A new study by researchers at the University of California at Irvine concludes that providing low-income people with medical insurance coverage eventually leads to a dramatic plunge in healthcare costs, reported the Huffington Post.
The study tracked the access of healthcare services of 26,000 residents of Richmond, Va., between 2000 and 2007 who lacked health insurance and had incomes below 200 percent of the federal poverty line. Once offered coverage with a primary care provider as a gatekeeper, their costs fell from nearly $8,900 in the first year they were insured down to $4,569 by the third year of their coverage.
"We found that use of primary care increased but use of emergency services fell, and--over time--total health care costs declined," David Neumark, one of the study's co-authors, said in a statement.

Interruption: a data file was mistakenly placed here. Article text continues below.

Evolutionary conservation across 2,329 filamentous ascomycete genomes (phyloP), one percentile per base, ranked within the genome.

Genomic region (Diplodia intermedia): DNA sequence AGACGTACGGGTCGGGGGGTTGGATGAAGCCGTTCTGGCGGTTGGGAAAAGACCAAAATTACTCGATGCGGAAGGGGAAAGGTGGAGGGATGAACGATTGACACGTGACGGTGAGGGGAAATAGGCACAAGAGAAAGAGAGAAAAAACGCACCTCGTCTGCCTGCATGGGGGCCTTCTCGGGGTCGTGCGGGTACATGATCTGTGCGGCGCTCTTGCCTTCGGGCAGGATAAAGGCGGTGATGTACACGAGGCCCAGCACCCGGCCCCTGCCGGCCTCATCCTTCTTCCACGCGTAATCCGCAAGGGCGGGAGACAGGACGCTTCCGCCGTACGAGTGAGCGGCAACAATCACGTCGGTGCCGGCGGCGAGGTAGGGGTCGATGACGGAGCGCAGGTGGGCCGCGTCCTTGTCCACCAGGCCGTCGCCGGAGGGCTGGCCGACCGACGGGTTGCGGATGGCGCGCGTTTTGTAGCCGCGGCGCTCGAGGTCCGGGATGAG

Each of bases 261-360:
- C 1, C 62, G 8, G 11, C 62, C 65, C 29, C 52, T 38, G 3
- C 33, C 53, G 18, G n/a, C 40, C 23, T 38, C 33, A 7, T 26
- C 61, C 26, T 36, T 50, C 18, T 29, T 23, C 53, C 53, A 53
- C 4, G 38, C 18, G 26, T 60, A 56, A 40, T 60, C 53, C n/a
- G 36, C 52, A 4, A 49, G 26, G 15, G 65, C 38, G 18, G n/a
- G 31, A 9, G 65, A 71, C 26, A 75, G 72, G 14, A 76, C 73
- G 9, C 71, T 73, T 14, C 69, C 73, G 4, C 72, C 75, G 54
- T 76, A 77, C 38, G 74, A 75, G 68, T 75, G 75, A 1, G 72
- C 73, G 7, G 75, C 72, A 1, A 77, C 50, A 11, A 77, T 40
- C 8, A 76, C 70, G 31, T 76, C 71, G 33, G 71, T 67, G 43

The residents were required to renew their health insurance annually, and according to the study's authors, "people without healthcare coverage make inappropriate use of health care services, such as excessive use of the emergency department and avoidable hospitalizations."
The study noted that those who gained coverage as part of the study are demographically similar to those who would receive healthcare coverage as part of the Affordable Care Act.